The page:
The quote I refer to in my first post is a rather long one, but I think it will resonate with anyone who loves to get lost in a good book.
Yet in her sorrow there was joy, the remembered joy of someone who had been a reader all her life, whose world had been immeasurably enlarged by the words of others. Perhaps it is true that at base we readers are dissatisfied people, yearning to be elsewhere, to live vicariously through words in a way we cannot live directly through life. Perhaps we are the world’s greatest nomads, if only in our minds. I travel today the way I once dreamed of traveling as a child. And the irony is that I don’t care very much for it. I am the sort of person who prefers to stay at home surrounded by family, friends, familiarity, books. This is what I like about traveling; the time on airplanes spent reading, solitary, happy. It turns out that when my younger self thought of taking wing, she wanted only to let her spirit soar. Books are the plane, and the train, and the road. They are the destination, and they journey. They are home.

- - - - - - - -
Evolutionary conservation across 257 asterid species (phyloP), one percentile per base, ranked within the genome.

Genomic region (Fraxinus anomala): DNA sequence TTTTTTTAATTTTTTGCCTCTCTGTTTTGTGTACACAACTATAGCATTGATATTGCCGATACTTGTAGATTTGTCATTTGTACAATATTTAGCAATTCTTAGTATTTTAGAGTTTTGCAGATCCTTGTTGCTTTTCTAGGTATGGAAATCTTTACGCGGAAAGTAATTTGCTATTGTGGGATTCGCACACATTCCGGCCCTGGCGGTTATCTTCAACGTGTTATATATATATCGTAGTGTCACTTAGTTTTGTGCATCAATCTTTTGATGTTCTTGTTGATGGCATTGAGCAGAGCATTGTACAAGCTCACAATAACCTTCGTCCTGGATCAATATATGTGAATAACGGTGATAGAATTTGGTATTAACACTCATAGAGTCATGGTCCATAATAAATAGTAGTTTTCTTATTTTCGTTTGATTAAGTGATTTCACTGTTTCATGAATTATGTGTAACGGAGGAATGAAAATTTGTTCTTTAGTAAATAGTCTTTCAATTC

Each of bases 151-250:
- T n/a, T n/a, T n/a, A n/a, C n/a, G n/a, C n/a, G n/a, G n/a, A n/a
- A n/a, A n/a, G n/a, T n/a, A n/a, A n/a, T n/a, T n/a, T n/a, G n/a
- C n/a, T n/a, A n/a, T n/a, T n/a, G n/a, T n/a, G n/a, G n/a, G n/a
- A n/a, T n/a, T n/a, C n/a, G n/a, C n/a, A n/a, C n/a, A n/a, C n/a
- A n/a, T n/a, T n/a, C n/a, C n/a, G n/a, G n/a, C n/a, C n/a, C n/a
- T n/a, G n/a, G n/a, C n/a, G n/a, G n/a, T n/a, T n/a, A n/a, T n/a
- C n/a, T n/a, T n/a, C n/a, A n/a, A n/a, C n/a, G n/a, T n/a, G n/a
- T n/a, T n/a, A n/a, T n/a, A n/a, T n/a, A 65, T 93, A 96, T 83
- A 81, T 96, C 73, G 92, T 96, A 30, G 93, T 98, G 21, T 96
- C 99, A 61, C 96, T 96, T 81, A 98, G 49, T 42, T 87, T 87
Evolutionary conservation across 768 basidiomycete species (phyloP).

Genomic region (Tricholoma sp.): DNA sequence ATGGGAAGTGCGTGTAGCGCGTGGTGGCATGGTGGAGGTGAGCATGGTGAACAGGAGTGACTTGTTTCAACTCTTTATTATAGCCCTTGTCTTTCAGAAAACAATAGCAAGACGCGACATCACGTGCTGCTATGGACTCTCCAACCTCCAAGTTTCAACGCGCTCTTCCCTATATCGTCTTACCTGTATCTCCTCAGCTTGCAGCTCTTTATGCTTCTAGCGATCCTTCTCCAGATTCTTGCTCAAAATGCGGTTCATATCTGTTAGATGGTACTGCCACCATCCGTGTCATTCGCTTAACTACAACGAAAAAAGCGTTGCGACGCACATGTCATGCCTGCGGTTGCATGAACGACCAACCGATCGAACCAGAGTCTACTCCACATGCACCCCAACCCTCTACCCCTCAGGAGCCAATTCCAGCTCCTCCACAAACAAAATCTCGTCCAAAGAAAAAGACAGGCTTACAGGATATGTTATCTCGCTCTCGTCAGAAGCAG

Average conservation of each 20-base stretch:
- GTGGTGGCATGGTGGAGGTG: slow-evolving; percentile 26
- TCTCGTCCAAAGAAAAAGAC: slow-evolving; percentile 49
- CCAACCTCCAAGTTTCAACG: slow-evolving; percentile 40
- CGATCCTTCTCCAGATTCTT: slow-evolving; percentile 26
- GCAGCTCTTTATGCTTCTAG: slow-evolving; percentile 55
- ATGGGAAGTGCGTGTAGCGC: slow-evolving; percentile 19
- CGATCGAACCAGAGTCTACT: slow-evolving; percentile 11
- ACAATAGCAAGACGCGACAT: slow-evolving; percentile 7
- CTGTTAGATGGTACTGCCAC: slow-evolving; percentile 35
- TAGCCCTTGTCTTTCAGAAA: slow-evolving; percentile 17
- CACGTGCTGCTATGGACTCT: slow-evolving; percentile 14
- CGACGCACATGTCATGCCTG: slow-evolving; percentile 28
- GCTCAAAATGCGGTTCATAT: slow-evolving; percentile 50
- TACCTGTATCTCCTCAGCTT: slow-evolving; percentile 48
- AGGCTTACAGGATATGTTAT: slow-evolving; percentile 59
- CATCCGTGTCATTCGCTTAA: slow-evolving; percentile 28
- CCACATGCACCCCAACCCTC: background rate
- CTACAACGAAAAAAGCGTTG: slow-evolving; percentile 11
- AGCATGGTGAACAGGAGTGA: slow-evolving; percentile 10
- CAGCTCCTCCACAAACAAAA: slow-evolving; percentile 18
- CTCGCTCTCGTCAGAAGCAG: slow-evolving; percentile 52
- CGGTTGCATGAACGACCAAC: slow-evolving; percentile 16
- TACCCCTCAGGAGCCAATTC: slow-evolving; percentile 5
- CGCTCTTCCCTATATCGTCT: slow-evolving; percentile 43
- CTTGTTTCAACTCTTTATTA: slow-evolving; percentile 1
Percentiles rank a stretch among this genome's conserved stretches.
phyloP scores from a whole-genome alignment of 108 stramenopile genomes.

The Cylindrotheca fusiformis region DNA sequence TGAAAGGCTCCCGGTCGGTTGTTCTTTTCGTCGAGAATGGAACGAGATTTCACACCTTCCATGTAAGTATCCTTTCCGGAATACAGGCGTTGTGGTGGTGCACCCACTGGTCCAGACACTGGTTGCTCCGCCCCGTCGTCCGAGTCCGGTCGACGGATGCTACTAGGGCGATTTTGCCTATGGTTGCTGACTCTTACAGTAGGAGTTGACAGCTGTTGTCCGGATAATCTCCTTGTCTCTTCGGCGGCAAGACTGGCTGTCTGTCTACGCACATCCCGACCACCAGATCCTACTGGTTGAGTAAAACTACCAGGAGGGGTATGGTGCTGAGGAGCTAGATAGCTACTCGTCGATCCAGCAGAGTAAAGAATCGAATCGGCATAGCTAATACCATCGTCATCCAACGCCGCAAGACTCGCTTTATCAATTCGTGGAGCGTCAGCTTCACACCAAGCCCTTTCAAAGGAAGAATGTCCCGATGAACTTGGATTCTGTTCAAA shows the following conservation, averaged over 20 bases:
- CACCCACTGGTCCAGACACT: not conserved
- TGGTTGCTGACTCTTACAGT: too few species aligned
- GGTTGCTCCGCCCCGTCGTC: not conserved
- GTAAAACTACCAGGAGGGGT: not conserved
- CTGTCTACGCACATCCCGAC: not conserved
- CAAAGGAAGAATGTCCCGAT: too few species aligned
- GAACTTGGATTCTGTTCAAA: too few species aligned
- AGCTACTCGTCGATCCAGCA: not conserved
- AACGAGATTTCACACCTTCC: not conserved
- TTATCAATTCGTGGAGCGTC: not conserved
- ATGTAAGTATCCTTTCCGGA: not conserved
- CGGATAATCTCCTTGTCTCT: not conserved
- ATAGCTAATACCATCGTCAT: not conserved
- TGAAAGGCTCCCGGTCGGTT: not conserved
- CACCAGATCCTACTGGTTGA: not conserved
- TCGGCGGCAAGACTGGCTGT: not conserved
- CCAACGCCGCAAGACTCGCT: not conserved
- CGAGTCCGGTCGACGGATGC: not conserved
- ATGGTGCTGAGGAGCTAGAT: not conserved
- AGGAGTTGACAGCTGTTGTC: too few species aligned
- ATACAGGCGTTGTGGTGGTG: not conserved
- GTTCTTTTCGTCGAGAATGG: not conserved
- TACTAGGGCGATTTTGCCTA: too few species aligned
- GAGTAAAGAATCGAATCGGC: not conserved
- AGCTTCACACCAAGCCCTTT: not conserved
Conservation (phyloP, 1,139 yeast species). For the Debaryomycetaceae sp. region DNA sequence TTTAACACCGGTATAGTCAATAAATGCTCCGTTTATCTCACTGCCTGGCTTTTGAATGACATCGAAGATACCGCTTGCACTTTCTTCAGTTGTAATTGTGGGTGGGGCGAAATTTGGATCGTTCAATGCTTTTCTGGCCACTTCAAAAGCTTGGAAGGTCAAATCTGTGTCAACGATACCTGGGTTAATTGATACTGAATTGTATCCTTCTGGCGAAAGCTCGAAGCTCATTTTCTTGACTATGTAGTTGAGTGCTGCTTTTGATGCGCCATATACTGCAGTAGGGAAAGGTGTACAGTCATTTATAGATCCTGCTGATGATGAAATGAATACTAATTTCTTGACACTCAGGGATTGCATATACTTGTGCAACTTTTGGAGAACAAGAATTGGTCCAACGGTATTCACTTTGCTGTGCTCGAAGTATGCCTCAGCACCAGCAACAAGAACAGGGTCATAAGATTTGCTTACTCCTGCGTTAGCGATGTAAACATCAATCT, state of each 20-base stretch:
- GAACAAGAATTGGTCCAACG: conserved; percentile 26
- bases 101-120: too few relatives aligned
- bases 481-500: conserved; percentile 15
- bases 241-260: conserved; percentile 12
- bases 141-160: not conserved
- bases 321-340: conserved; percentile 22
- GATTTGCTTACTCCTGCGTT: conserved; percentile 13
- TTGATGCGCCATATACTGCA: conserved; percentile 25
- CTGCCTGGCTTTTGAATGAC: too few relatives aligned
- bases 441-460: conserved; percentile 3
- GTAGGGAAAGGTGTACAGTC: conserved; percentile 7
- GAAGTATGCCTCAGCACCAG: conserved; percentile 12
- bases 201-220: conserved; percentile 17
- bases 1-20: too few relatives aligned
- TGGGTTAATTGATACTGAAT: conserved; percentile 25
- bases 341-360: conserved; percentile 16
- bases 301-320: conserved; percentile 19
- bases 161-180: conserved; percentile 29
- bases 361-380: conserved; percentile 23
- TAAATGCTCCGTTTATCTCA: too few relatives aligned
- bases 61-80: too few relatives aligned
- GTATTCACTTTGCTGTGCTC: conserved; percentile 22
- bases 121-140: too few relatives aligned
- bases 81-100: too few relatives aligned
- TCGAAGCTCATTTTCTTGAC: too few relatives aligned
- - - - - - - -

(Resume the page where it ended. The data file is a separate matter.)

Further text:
– Anna Quindlen, “How reading changed my life” (from a 1998 contribution to the Library of Contemporary Thought series and read in A Passion for Books edited by Harold Rabinowitz & Rob Kaplan, 1999)
I am definitely the ultimate nomad, though currently only in my mind, and I haven’t yet reached the point that I don’t thoroughly enjoy travel. I hope I never get there! I will say this, I do love the part of the journey where I can keep my nose stuck in a book; plane, train, or automobile.
More coming up soon on my recent trip to Colorado and what I was reading while I was there!